Possible Research Projects (February 2011):
A lattice ribbon model of supercoiling in DNA: A simple lattice ribbon model will be adapted to model twisting of super-coiled DNA. Within the lattice model one can successively simulate ever more complex situations, carefully studying the interplay of generic parameters such as stiffness and intrinsic twist of the DNA, and its response to external forcing and twisting.Simulation of the HP-model of protein folding: The HP-model, which has rightfully been called the "Ising model of protein folding," serves as a benchmark model for testing the performance of algorithms attempting to compute the density of states of proteins close to their folded ground state. This model provides an ideal testing ground for the comparison of new Monte-Carlo algorithms with established ones. The melting transition of a polymeric crystal: There has been a long-lasting controversy about the order of the melting transition of polymeric crystals. In two dimensions, there are conflicting statements in the literature, and details may very well depend on the precise lattice model studied. There is therefore continuing need for high-quality simulations in this area. Exact solution of two partially directed walk models in a slit: Lattice models of one or many partially directed self-avoiding walks (PDSAW) in a slit interacting with the walls will be studied by deriving exact solutions to their combinatorial generating function using the so-called kernel method for solving combinatorial functional equations. This can be done by studying more and more elaborate problems, and comparing and contrasting work on Dyck and Motzkin paths with work on PDSAW. Directed vesicle models in restricted geometries: Inclusion of area weights into directed walk models generally leads to q-deformed special functions, and it is planned to study the q-deformation of kernel method for the simplest cases for which the solution is well-understood, but that have not yet been studied with the proposed new approach. Starting with the model of Dyck paths enumerated with respect to length and enclosed area, we will gradually develop expertise for tackling more complicated models. Scaling functions for vesicle adsorption models: As yet unpublished case studies of concrete vesicle models, along with sketches of the asymptotics, can be given directly to a PhD student to work out details and learn the techniques needed for uniform asymptotic expansions near coalescing saddle points. This project is fairly straight-forward conceptually, but technically quite demanding.
Scientific Leadership Profile (February 2011):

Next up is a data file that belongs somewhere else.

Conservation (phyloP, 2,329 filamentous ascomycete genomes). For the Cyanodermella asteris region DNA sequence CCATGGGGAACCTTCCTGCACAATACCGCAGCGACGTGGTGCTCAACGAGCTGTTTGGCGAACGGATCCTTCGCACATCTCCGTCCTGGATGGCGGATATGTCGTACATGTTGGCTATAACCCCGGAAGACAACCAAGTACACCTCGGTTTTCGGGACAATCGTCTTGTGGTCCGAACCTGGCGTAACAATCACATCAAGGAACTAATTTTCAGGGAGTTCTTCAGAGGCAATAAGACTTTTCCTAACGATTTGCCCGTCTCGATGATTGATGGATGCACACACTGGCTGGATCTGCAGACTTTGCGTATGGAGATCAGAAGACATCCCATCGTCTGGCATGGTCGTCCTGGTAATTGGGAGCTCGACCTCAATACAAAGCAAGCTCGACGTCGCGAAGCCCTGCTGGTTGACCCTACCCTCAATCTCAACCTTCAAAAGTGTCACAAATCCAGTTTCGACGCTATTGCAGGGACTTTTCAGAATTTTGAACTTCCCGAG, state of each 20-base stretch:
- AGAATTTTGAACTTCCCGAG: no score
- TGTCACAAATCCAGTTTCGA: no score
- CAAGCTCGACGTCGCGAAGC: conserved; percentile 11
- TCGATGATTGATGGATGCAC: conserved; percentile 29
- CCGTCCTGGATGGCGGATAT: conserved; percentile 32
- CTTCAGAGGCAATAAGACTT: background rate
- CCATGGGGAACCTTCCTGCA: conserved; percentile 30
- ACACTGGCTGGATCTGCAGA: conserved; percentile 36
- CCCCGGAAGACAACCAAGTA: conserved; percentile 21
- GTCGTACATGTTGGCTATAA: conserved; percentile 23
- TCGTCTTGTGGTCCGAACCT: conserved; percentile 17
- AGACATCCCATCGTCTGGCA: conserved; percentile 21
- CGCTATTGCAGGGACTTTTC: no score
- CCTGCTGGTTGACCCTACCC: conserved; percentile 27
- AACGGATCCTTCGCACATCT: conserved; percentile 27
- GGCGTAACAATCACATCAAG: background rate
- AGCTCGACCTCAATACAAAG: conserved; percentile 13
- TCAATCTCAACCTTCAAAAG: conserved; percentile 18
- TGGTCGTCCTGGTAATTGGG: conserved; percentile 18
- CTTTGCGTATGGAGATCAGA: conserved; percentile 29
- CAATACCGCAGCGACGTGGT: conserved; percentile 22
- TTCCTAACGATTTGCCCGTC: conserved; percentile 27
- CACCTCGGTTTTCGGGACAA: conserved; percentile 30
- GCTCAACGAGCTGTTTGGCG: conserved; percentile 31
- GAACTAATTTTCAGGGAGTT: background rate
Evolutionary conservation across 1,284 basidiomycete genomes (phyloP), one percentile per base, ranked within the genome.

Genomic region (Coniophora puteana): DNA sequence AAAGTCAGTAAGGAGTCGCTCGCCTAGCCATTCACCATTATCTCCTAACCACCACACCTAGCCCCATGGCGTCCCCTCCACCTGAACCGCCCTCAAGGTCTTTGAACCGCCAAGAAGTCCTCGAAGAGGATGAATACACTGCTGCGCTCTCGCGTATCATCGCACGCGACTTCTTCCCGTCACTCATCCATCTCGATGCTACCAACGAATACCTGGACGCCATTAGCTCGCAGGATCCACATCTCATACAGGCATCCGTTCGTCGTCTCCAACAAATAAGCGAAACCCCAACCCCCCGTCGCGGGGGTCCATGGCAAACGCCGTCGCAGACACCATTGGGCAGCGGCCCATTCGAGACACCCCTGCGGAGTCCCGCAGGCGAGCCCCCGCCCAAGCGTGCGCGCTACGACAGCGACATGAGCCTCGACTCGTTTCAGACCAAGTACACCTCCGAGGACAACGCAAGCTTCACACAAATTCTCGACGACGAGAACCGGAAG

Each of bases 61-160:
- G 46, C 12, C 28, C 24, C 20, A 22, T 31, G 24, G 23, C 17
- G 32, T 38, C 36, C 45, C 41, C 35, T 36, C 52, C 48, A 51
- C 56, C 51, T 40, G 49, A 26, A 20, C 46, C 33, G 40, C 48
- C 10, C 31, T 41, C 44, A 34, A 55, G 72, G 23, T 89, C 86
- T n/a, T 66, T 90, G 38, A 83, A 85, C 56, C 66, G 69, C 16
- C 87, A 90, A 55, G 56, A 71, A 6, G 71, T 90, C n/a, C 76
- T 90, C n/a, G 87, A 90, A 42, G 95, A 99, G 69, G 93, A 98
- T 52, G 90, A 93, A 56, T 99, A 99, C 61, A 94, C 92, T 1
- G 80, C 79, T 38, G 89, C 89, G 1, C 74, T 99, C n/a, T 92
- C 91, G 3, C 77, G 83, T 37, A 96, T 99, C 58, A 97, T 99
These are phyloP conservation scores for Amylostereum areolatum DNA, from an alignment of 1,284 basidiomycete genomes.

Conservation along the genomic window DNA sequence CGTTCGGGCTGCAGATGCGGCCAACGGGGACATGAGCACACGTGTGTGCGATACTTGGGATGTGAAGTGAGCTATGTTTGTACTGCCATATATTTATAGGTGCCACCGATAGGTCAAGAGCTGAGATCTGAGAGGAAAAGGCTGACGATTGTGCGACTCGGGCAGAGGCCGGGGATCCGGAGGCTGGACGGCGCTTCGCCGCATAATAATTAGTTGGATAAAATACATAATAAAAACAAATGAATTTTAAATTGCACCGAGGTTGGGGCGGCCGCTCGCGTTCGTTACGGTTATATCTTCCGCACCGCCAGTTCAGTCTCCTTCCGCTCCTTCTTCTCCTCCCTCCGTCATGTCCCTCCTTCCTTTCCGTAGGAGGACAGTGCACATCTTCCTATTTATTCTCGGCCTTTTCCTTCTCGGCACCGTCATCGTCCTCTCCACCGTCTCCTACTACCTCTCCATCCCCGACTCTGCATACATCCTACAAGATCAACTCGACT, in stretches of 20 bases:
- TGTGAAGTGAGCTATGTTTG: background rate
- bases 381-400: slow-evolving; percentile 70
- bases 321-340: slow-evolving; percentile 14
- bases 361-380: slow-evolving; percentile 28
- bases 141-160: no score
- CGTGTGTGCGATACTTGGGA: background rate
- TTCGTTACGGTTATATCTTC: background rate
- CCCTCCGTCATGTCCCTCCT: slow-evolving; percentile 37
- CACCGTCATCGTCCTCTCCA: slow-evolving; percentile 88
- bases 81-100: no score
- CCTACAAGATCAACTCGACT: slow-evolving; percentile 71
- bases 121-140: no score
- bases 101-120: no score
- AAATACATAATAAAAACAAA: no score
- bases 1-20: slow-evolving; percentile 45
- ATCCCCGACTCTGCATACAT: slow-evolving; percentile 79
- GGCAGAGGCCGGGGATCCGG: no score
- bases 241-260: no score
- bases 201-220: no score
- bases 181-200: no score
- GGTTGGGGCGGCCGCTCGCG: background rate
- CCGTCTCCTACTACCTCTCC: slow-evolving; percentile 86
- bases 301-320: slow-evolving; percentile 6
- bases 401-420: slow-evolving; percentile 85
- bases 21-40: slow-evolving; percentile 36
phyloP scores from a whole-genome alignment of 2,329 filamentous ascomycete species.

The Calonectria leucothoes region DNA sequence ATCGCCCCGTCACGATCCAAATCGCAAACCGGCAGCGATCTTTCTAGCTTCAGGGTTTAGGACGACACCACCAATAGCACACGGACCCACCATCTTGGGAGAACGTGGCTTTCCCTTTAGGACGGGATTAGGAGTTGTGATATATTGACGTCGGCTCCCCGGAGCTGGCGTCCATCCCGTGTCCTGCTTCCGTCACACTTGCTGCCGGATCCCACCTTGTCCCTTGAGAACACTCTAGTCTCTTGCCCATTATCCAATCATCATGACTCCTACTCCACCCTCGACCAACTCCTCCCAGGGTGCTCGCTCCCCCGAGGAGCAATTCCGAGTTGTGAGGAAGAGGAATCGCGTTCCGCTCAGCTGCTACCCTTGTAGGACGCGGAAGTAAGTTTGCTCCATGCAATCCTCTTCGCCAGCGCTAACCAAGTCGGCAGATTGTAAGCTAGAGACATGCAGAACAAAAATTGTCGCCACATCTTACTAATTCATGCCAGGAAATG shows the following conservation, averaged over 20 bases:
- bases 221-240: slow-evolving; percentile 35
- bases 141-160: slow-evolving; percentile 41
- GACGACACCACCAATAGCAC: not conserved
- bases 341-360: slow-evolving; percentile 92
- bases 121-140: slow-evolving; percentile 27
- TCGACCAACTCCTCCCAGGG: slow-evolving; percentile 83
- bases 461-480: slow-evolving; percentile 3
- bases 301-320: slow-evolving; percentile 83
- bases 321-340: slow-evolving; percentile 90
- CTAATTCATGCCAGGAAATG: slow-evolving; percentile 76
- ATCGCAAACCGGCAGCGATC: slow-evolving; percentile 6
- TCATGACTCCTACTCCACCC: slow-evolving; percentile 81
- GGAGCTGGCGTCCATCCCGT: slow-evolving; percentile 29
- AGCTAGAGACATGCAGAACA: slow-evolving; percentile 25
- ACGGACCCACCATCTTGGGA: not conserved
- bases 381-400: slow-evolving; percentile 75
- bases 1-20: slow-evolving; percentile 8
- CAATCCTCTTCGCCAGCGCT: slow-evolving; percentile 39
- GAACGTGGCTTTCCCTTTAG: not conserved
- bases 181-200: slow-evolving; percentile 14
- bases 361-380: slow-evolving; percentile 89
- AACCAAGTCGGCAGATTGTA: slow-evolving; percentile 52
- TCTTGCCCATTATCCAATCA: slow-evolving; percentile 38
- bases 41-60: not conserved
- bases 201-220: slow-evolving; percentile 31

My main research is concerned with problems from enumerative combinatorics, usually in the guise of lattice models in statistical mechanics. Here, my activities have ranged from rigorous combinatorial and asymptotic work to the development of Monte Carlo algorithms.A brief selection from my past research highlights is given by (a) a seminal paper on intermittent maps, (b) a uniform sampling algorithm based on stochastic growth, (c) the Takeuchi-Prellberg constant occurring in iterative functional equations, (d) work in uniform asymptotic analysis characterised by experts as a tour-de-force calculation, and (e) a record numerical estimate of a self-avoiding walk exponent. I am strongly embedded within a wide international research network. Examples of current active research collaborations include work on numbertheoretic spin chains with Peter Kleban from the University of Maine (where I spent a sabbatical term in 2008 as Visiting Professor of Diversity), an analysis of functional equations arising in the enumeration of lattice walks with Andrew Rechnitzer from the University of British Columbia and Buks van Rensburg from York University, and asymptotic analysis of physically motivated lattice models of polymers with Aleks Owczarek from the University of Melbourne. Other recent work includes enumerative combinatorics of quiver structures in cluster algebras with Martin Rubey from the University of Hannover. Having a background in both physics and mathematics allows me to draw from a larger range of collaborators, both internally and externally. In addition to having done work with several eminent combinatorialists, I have also successfully collaborated with experimental physical chemists and condensed matter physicists. Furthermore, I am equally at home at statistical physics workshops and combinatorics conferences: as early as 2002 I presented a plenary talk at FPSAC, a conference on formal power series and algebraic combinatorics. Indeed, I have frequently been invited to give talks at international conferences and summer schools in both mathematics and physics. In 2008 I gave a lecture series on techniques in enumerative combinatorics at a summer school at the Schr\"odinger Institute in Austria, and I am invited to give a lecture series on stochastic enumeration algorithms at a 2011 summer school on the simulation of extreme events. My international interests are not limited to conferences. I have received very positive referee feedback (a rare occurrence in Germany) on my final report for my last large grant from the German Science Foundation (DFG) on the development of stochastic enumeration algorithms. Part of this grant enabled me to employ a post-doctoral researcher which culminated in very successful results. As special recognition I have also been bestowed the title of Professor (Ausserplanmaessiger Professor) by Clausthal University of Technology. A large part of my research over the past six years has been supported by the ARC Centre of Excellence on the Mathematics and Statistics of Complex Systems (MASCOS) in Australia, funding for which is currently coming to an end. Besides Australia, Germany, the US and the UK, I have also held research positions in Norway and Israel. Because each of these countries has slightly different university systems I have accumulated considerable experience in teaching ranging from first-year to post-graduate level, and in supervising student's honours and postgraduate work. In 2006 I developed and taught a new calculus course which incorporates web-based learning software; in this, I was supported by an e-learning fellowship grant. I have also supervised a post-graduate student on the topic of non-Markovian random walks on random graphs, and am regularly asked to act as PhD examiner. I am active in key roles of departmental administration, such as postgraduate exam board chair or senior tutor, and I have been elected to serve on the Senate of Queen Mary.